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Department of American Studies College of Arts and Sciences

Denise Cruz

Picture of Denise Cruz

Associate Professor
Department of American Studies
Department of English

Office: Ballantine Hall 442
E-mail: cruzd at


Ph.D., English, UCLA, 2007
M.A., English, UCLA, 2003
B.A., English, UCLA, 1997

Research Interests

  • Filipina/o literature
  • Asian/American literature
  • Ethnic American literature
  • Late 19th to 20th century American literature
  • U.S. imperialism
  • Gender and sexuality studies

Personal Statement

In my published and current research, I use spatial and geographic formations (from the transpacific, to the regional, to the Global South) to examine previously unstudied archives (from the first works of English literature by Filipina and Filipino authors, to private papers that document connections between the Midwest and U.S. empire, to fashion shows in Manila). I contend that this combined analytical and archival approach extends our understanding of the importance of national, regional, transnational, and global dynamics in the United States, the Philippines, and Asia. As a feminist scholar, I am especially interested in examining how these interactions have historically impacted and continue to influence constructions of gender and sexuality. My first book, Transpacific Femininities: The Making of the Modern Filipina, analyzed connections between the rise of Philippine print culture in English and the emergence of new classes of transpacific women from the early to the mid-twentieth century. I claim that this period was dominated by a fascination with transpacific Asian women—figures who were connected to both nationalist movements in Asia and the global women's suffrage movement. While Transpacific Femininities centers on Filipina and Filipino literature and culture, ultimately, the book tracks geopolitical transitions and presents a new way of thinking about gendered productions, space, and constructions of a feminized Asia. I am currently working on two book projects: a study of Philippine fashion and its connections to the Global South, and an analysis of the importance of regions and regionalism to Asian America. Fueled by my research, my courses complicate the geographic, chronological, and disciplinary parameters that shape the study of twentieth and twenty-first century American, ethnic American, Asian American, and Philippine literature and culture.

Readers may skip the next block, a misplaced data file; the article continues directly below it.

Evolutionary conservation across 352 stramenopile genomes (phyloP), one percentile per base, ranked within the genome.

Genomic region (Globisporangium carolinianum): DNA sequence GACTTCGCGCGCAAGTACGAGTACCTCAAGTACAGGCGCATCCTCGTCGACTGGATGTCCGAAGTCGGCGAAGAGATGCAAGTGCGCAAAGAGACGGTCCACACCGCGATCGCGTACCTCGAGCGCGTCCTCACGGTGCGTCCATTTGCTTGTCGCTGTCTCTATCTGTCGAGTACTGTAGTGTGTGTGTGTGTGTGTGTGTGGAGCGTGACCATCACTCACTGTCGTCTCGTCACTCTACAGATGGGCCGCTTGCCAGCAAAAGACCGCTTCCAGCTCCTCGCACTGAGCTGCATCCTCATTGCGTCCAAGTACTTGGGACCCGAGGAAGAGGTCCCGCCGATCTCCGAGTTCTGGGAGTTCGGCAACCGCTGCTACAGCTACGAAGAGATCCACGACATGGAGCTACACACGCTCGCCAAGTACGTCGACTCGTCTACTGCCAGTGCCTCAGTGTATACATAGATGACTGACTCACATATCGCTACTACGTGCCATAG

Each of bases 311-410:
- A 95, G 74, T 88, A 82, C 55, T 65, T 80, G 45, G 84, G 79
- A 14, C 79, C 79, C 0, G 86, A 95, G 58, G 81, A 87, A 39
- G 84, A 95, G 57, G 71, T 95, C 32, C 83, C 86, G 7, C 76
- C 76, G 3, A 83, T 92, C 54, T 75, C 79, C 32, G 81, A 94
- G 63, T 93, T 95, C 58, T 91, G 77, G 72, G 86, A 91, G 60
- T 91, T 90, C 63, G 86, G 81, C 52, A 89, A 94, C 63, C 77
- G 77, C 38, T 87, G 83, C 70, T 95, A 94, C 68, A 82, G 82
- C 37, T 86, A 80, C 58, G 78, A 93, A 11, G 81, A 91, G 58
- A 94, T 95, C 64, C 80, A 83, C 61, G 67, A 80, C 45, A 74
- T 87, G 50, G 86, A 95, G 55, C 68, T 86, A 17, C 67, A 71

Courses Recently Taught

  • AMST-A 100 What is America? (Superheroes, Haunted Houses, and Other Amazing Stories: An Introduction to Transnational American Studies)
  • AMST-A 200 Comparative American Identities
  • ENG-L 202 Literary Analysis and Ethnic Studies
  • ENG-L 223 Contemporary Ethnic American Fiction
  • AMST-A 350 Topics in Interdisciplinary American Studies (Topics: From Jackie Chan to FuMan Chu: Love and Fear in American Culture)
  • ENG-L 359 American Literature, 1960s to the Present
  • ENG-L 635 / AMST-G 620 Interdisciplinary Asian American Studies
  • ENG-L 680 Comparative Ethnic and Postcolonial Studies
  • ENG-L 750 Nationalist and Transnational Feminisms in Asian America Fiction

Publication Highlights


Transpacific Femininities: The Making of the Modern Filipina, Duke University Press, 2012.

The Crucible: An Autobiography of 'Colonel Yay,' by Yay Panlilio. Scholarly edition of 1950 text with introduction and textual notes. New Brunswick, New Jersey and London: Rutgers University Press, 2009.


"Love is Not a Bowl of Quinces: Food, Desire, and the Queer Asian Body in The Book of Salt." Eating Asian America: A Food Studies Reader. Ed. by Robert Ku, Martin Manalansan IV, and Anita Mannur. Forthcoming from New York University Press, Summer 2013.

"Imagining a Transpacific and Feminist Asian American Archive." Invited submission to "Theories and Methods" section on "Practices of the Ethnic Archive." PMLA: Publications of the Modern Language Association 127, no. 2 (March 2012): 365-370.